D’où Venons Nous / Que Sommes Nous / Où Allons Nous?

gaugin was the first cosmologist

Gaugins’ painting (the title of this post) is a fitting background for the deep question(ing) that has appeared in several places this week. But Homers’ version of Le Cri is even more fitting to our psyches drenched in uncertainty. In many respects it is only proper the year ends with a bang and a whimper, concomintantly. Ugly in its search for the Higgs, the LHC works were remarkably whimperish: to much sigma fiddling, too much anxiety to sanctify theory. Ackward. The Science and Nature news of the year are remarkably lame, except for human origins. I missed gene expression regulation. And for ow long(er) will exoplanets be news?

Notable  among articles that open exciting bag of questions regarding final explanations , is Revkins’ NYT, Dec 23rd  (now DothEarth is in Opinions):  Is Confidence in Science as a Source of Progress?” based on faith or fact” A propos of the fully commented paper on virulent flu strain disclosure or not of data?. The other one is Alan P. Lightmans’ Harpers’ astonishing:  “The accidental universe: sciences’ crisis of faith (of faith?)?”  (Brooks has honored the article with his dubious awards). In here, Lightman makes this absolutely flooring disquisition:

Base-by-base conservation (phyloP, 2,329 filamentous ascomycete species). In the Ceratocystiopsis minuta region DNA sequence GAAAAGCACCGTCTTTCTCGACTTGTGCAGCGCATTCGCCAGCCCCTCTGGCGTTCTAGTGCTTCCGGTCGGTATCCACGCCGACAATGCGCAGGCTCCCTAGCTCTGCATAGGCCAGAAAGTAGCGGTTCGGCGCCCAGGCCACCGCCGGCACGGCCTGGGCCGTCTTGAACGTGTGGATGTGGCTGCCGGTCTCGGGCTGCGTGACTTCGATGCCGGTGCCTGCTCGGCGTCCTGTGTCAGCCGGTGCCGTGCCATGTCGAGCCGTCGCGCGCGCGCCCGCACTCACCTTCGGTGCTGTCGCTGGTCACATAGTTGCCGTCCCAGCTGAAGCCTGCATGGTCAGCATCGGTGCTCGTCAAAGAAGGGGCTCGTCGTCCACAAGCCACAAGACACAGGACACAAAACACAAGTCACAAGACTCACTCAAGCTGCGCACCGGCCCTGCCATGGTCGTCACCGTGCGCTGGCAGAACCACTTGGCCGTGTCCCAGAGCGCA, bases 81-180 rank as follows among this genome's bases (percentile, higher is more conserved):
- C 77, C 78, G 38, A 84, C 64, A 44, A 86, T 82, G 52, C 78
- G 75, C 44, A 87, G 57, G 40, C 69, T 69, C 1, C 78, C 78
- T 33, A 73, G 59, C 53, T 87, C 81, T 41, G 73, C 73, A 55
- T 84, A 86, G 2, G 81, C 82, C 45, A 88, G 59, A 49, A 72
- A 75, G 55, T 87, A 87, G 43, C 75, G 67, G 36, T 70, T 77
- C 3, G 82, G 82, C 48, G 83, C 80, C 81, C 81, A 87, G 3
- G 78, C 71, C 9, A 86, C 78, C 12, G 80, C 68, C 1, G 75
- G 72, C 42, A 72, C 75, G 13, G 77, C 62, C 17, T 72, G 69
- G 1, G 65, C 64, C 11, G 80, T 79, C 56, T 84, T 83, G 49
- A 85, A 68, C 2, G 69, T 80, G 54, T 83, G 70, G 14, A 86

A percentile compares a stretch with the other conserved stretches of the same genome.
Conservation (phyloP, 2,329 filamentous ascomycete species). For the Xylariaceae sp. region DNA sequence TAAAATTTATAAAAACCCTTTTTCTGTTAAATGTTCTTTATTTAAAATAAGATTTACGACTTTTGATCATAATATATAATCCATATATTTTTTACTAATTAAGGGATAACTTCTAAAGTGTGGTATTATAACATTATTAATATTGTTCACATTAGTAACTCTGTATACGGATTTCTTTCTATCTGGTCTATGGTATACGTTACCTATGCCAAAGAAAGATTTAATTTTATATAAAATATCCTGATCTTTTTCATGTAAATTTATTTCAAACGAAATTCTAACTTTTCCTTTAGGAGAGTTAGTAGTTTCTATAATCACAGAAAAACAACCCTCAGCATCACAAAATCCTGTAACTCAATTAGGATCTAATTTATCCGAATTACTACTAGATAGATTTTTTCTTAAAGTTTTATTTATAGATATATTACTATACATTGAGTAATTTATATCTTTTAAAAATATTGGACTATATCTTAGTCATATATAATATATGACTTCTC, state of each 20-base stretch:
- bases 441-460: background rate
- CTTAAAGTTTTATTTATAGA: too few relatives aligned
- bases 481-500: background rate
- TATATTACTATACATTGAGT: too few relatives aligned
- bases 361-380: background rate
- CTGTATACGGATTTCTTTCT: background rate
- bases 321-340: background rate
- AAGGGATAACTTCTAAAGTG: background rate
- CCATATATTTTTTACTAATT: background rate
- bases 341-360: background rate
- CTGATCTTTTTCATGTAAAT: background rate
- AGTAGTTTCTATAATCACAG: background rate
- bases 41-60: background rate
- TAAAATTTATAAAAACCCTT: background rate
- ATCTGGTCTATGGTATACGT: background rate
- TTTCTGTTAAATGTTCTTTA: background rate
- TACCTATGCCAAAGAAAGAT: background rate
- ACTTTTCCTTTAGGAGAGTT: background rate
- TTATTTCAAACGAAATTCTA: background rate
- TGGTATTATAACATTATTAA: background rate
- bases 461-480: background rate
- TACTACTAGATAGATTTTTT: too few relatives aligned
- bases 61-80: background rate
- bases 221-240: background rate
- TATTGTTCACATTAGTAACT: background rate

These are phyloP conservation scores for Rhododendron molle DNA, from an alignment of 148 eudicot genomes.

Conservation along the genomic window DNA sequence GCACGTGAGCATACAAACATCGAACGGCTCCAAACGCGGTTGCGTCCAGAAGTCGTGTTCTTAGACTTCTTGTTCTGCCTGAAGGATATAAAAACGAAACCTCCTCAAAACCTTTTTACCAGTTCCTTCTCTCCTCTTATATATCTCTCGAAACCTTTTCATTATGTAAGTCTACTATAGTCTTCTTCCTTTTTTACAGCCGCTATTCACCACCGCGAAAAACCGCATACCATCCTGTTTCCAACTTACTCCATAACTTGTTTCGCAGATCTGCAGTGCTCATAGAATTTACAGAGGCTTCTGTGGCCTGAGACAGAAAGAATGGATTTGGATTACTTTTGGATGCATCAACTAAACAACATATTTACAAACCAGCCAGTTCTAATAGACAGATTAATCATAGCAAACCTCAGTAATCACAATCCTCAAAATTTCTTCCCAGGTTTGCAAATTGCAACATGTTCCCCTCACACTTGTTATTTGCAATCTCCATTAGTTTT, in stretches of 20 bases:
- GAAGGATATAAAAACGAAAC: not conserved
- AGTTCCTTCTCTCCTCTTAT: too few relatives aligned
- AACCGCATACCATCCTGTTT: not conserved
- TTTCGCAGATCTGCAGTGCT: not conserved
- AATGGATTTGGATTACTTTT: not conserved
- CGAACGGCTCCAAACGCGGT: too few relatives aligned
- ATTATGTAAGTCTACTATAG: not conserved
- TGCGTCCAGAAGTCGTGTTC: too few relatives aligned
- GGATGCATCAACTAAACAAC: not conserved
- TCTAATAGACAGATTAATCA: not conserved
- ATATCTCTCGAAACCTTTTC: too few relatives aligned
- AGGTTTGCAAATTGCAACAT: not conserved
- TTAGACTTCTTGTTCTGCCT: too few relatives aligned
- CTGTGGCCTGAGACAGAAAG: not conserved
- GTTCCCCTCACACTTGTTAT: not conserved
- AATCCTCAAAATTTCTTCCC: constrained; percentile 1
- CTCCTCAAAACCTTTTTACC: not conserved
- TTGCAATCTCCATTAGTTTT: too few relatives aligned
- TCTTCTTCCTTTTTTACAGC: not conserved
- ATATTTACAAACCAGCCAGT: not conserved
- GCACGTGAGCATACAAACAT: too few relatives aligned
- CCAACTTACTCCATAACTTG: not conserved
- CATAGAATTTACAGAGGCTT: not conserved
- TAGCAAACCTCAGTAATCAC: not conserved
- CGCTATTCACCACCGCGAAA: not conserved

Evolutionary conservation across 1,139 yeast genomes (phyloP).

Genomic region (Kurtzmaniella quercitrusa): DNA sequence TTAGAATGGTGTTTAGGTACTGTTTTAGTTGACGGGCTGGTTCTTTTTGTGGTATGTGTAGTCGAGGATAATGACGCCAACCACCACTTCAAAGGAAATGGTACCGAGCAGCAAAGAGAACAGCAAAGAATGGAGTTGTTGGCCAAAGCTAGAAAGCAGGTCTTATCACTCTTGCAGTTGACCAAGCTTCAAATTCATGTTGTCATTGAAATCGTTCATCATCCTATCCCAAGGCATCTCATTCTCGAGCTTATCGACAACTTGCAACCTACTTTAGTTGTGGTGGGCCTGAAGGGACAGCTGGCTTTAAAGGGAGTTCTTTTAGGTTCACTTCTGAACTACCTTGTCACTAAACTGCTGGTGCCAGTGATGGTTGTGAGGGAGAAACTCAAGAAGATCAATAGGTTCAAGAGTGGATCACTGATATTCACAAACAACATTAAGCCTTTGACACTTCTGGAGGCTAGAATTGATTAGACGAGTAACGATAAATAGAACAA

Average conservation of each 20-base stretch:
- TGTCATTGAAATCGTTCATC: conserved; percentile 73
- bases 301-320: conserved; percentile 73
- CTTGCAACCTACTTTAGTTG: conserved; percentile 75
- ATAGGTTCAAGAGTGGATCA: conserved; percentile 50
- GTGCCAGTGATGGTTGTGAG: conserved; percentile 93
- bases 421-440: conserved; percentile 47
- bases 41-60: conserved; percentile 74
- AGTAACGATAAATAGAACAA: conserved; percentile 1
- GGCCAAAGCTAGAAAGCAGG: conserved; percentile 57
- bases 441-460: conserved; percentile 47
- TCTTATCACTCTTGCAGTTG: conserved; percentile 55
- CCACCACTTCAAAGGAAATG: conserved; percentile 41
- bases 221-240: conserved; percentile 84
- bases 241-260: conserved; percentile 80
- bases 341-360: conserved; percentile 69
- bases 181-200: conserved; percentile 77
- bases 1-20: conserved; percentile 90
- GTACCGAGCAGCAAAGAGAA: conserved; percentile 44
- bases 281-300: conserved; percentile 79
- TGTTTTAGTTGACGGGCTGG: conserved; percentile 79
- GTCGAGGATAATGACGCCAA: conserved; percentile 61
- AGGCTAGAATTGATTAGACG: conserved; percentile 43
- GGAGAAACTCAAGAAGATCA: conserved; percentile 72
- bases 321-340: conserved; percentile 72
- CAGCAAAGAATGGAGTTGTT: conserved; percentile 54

whats goin on? (american/simpsonianism of gaugins frenchism)

“This long and appealing trend may be coming to an end. Dramatic developments in cosmological findings and thought have led some of the world’s premier physicists to propose that our universe is only one of an enormous number of universes with wildly varying properties, and that some of the most basic features of our particular universe are indeed mere accidents—a random throw of the cosmic dice. In which case, there is no hope of ever explaining our universe’s features in terms of fundamental causes and principles. It is perhaps impossible to say how far apart the different universes may be, or whether they exist simultaneously in time. Some may have stars and galaxies like ours. Some may not. Some may be finite in size. Some may be infinite. Physicists call the totality of universes the “multiverse.” Alan Guth, a pioneer in cosmological thought, says that “the multiple-universe idea severely limits our hopes to understand the world from fundamental principles.” And the philosophical ethos of science is torn from its roots. As put to me recently by Nobel Prize–winning physicist Steven Weinberg, a man as careful in his words as in his mathematical calculations, “We now find ourselves at a historic fork in the road we travel to understand the laws of nature. If the multiverse idea is correct, the style of fundamental physics will be radically changed.” (trumpets) (Weinberg the Grouching Grinch reasonable?).


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